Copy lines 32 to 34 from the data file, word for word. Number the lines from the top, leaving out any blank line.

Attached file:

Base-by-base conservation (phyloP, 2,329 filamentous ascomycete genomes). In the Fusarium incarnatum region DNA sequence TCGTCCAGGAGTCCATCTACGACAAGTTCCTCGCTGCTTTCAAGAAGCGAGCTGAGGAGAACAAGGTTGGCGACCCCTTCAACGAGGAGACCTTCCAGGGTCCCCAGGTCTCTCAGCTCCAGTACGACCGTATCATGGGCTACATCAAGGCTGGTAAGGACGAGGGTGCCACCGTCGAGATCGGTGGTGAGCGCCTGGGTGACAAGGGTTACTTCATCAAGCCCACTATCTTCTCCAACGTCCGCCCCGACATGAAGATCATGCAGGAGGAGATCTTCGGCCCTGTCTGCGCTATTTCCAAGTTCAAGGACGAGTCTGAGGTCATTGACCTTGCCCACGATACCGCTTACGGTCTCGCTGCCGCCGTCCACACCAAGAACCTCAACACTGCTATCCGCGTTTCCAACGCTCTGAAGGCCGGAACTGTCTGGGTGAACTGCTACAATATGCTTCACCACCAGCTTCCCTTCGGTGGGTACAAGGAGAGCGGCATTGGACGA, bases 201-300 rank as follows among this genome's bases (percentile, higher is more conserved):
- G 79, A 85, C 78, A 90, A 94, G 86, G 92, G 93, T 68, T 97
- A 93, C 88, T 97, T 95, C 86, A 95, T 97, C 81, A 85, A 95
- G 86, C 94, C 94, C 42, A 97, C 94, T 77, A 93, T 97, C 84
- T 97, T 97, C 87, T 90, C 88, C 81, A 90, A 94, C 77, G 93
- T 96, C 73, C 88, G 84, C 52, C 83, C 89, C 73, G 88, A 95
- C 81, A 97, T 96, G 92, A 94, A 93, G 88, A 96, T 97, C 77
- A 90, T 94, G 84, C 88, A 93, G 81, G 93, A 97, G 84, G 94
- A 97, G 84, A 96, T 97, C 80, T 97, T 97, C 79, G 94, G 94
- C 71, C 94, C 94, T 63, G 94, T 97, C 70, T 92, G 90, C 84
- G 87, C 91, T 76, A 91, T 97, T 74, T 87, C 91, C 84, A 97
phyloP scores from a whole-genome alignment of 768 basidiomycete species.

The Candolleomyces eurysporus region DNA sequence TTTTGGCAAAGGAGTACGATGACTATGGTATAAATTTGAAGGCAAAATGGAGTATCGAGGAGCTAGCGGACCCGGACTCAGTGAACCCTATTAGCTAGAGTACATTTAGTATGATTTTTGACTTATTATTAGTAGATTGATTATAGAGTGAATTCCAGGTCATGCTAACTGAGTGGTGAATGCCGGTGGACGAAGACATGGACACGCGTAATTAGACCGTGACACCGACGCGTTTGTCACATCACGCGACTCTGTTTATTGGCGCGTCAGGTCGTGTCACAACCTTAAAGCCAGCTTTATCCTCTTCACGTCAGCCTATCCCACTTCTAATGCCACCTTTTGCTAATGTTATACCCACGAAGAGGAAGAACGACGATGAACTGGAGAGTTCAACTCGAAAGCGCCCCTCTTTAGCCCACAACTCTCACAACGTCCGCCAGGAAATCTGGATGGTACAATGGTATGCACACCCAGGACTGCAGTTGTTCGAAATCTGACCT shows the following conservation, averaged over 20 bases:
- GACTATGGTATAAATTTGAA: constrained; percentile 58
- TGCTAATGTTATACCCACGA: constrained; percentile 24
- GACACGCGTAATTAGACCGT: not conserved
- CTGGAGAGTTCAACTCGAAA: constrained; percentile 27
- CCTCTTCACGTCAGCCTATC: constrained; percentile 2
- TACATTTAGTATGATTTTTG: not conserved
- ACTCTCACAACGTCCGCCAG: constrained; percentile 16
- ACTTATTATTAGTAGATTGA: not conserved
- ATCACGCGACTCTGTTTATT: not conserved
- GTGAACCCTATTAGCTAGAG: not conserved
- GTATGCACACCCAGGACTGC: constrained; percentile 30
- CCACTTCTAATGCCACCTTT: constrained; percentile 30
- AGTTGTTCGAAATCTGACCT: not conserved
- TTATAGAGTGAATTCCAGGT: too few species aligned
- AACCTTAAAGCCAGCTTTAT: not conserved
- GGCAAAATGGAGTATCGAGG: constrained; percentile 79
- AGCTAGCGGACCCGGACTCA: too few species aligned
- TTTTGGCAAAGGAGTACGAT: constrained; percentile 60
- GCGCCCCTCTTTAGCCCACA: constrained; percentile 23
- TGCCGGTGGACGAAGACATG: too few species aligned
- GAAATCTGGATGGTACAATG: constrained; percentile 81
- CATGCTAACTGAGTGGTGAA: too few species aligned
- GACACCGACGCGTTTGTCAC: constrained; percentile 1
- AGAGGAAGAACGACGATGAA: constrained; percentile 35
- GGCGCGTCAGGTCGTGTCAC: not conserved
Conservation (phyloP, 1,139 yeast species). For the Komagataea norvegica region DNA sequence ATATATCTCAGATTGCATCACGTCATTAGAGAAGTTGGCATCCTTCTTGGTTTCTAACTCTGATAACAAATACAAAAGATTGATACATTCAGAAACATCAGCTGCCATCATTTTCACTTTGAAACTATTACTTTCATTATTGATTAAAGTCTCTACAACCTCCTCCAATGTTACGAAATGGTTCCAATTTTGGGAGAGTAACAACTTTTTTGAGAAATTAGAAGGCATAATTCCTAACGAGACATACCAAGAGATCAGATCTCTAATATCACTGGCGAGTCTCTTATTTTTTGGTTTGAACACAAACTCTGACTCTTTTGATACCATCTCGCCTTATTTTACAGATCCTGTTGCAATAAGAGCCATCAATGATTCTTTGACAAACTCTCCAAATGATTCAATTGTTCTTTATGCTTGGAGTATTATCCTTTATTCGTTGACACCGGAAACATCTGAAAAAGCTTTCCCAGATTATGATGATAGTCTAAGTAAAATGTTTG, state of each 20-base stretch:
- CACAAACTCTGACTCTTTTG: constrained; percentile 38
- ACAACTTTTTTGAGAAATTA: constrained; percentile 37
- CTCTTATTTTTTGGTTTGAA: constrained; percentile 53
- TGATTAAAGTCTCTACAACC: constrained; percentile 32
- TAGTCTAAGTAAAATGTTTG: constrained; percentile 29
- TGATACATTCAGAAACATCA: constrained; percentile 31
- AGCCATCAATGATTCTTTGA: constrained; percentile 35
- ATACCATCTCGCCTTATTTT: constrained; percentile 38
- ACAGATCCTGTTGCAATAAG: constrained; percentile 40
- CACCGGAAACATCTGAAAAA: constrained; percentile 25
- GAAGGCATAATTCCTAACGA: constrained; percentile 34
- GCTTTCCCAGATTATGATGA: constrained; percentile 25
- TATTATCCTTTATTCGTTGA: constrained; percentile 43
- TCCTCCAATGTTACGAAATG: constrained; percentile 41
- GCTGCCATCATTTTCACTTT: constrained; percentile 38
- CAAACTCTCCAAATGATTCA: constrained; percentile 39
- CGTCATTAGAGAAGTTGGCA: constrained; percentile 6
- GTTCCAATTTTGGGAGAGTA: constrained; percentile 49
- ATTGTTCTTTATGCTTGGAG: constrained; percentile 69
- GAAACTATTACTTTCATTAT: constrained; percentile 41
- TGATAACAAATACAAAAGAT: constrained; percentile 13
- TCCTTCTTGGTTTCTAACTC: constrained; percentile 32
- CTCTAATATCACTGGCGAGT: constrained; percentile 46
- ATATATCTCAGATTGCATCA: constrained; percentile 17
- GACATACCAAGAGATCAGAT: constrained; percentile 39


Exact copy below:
- GCGCCCCTCTTTAGCCCACA: constrained; percentile 23
- TGCCGGTGGACGAAGACATG: too few species aligned
- GAAATCTGGATGGTACAATG: constrained; percentile 81